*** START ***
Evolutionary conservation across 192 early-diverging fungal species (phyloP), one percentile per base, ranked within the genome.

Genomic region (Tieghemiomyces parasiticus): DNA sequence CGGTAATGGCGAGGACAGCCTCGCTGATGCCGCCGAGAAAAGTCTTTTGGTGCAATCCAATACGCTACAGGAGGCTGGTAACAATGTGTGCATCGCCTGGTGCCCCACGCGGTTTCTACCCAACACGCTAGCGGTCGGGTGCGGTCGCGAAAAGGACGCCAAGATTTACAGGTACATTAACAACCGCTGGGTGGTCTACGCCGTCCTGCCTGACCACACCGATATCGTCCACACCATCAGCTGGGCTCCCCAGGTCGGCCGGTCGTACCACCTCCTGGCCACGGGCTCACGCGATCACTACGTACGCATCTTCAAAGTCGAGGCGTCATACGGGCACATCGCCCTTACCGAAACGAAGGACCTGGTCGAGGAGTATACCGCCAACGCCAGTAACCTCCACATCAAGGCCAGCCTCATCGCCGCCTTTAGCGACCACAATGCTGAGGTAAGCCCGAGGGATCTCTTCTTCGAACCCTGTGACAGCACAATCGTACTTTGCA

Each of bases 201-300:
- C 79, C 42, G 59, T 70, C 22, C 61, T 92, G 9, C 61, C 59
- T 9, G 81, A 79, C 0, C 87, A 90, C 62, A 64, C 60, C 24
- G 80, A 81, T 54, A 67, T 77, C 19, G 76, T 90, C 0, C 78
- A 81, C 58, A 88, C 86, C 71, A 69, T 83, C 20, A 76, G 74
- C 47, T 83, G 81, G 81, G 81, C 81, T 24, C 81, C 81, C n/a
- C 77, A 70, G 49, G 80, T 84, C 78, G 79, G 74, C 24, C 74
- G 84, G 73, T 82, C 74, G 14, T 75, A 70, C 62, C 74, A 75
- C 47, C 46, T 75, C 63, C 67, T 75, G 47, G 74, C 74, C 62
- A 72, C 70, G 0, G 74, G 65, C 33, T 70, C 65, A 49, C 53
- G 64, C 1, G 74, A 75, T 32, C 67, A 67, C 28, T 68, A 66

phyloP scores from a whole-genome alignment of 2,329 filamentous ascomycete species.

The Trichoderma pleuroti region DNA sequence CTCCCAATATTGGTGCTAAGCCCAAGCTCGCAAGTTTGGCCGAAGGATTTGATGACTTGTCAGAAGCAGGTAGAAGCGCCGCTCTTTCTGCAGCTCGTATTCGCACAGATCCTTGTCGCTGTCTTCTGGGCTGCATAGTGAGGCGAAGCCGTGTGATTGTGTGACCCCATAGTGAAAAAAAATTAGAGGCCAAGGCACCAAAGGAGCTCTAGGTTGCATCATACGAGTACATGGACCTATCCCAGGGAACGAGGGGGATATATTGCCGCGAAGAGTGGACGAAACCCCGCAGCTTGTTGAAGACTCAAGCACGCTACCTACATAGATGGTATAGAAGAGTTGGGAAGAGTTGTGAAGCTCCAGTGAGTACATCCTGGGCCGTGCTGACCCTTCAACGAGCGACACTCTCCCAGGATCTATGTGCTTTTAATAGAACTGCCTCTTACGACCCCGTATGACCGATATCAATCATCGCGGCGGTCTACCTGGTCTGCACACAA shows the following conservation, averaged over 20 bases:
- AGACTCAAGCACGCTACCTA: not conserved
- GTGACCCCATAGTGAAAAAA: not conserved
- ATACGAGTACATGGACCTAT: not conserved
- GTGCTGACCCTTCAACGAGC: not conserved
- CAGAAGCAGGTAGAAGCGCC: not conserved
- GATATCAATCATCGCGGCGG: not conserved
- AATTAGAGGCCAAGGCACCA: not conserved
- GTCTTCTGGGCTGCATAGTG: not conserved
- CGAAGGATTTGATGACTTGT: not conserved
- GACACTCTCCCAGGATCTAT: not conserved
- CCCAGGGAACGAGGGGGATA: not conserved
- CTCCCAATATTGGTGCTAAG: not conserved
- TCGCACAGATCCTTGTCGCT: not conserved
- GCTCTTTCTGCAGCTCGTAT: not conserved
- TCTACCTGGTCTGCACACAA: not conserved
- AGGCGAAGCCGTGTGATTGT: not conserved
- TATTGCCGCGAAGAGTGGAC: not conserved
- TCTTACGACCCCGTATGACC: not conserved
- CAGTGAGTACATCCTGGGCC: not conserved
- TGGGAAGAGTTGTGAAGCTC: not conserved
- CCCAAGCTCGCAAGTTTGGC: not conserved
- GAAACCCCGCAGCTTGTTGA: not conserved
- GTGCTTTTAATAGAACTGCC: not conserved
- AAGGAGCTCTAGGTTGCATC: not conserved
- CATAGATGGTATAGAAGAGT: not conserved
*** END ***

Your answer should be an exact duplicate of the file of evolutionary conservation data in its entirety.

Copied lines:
Evolutionary conservation across 192 early-diverging fungal species (phyloP), one percentile per base, ranked within the genome.

Genomic region (Tieghemiomyces parasiticus): DNA sequence CGGTAATGGCGAGGACAGCCTCGCTGATGCCGCCGAGAAAAGTCTTTTGGTGCAATCCAATACGCTACAGGAGGCTGGTAACAATGTGTGCATCGCCTGGTGCCCCACGCGGTTTCTACCCAACACGCTAGCGGTCGGGTGCGGTCGCGAAAAGGACGCCAAGATTTACAGGTACATTAACAACCGCTGGGTGGTCTACGCCGTCCTGCCTGACCACACCGATATCGTCCACACCATCAGCTGGGCTCCCCAGGTCGGCCGGTCGTACCACCTCCTGGCCACGGGCTCACGCGATCACTACGTACGCATCTTCAAAGTCGAGGCGTCATACGGGCACATCGCCCTTACCGAAACGAAGGACCTGGTCGAGGAGTATACCGCCAACGCCAGTAACCTCCACATCAAGGCCAGCCTCATCGCCGCCTTTAGCGACCACAATGCTGAGGTAAGCCCGAGGGATCTCTTCTTCGAACCCTGTGACAGCACAATCGTACTTTGCA

Each of bases 201-300:
- C 79, C 42, G 59, T 70, C 22, C 61, T 92, G 9, C 61, C 59
- T 9, G 81, A 79, C 0, C 87, A 90, C 62, A 64, C 60, C 24
- G 80, A 81, T 54, A 67, T 77, C 19, G 76, T 90, C 0, C 78
- A 81, C 58, A 88, C 86, C 71, A 69, T 83, C 20, A 76, G 74
- C 47, T 83, G 81, G 81, G 81, C 81, T 24, C 81, C 81, C n/a
- C 77, A 70, G 49, G 80, T 84, C 78, G 79, G 74, C 24, C 74
- G 84, G 73, T 82, C 74, G 14, T 75, A 70, C 62, C 74, A 75
- C 47, C 46, T 75, C 63, C 67, T 75, G 47, G 74, C 74, C 62
- A 72, C 70, G 0, G 74, G 65, C 33, T 70, C 65, A 49, C 53
- G 64, C 1, G 74, A 75, T 32, C 67, A 67, C 28, T 68, A 66

phyloP scores from a whole-genome alignment of 2,329 filamentous ascomycete species.

The Trichoderma pleuroti region DNA sequence CTCCCAATATTGGTGCTAAGCCCAAGCTCGCAAGTTTGGCCGAAGGATTTGATGACTTGTCAGAAGCAGGTAGAAGCGCCGCTCTTTCTGCAGCTCGTATTCGCACAGATCCTTGTCGCTGTCTTCTGGGCTGCATAGTGAGGCGAAGCCGTGTGATTGTGTGACCCCATAGTGAAAAAAAATTAGAGGCCAAGGCACCAAAGGAGCTCTAGGTTGCATCATACGAGTACATGGACCTATCCCAGGGAACGAGGGGGATATATTGCCGCGAAGAGTGGACGAAACCCCGCAGCTTGTTGAAGACTCAAGCACGCTACCTACATAGATGGTATAGAAGAGTTGGGAAGAGTTGTGAAGCTCCAGTGAGTACATCCTGGGCCGTGCTGACCCTTCAACGAGCGACACTCTCCCAGGATCTATGTGCTTTTAATAGAACTGCCTCTTACGACCCCGTATGACCGATATCAATCATCGCGGCGGTCTACCTGGTCTGCACACAA shows the following conservation, averaged over 20 bases:
- AGACTCAAGCACGCTACCTA: not conserved
- GTGACCCCATAGTGAAAAAA: not conserved
- ATACGAGTACATGGACCTAT: not conserved
- GTGCTGACCCTTCAACGAGC: not conserved
- CAGAAGCAGGTAGAAGCGCC: not conserved
- GATATCAATCATCGCGGCGG: not conserved
- AATTAGAGGCCAAGGCACCA: not conserved
- GTCTTCTGGGCTGCATAGTG: not conserved
- CGAAGGATTTGATGACTTGT: not conserved
- GACACTCTCCCAGGATCTAT: not conserved
- CCCAGGGAACGAGGGGGATA: not conserved
- CTCCCAATATTGGTGCTAAG: not conserved
- TCGCACAGATCCTTGTCGCT: not conserved
- GCTCTTTCTGCAGCTCGTAT: not conserved
- TCTACCTGGTCTGCACACAA: not conserved
- AGGCGAAGCCGTGTGATTGT: not conserved
- TATTGCCGCGAAGAGTGGAC: not conserved
- TCTTACGACCCCGTATGACC: not conserved
- CAGTGAGTACATCCTGGGCC: not conserved
- TGGGAAGAGTTGTGAAGCTC: not conserved
- CCCAAGCTCGCAAGTTTGGC: not conserved
- GAAACCCCGCAGCTTGTTGA: not conserved
- GTGCTTTTAATAGAACTGCC: not conserved
- AAGGAGCTCTAGGTTGCATC: not conserved
- CATAGATGGTATAGAAGAGT: not conserved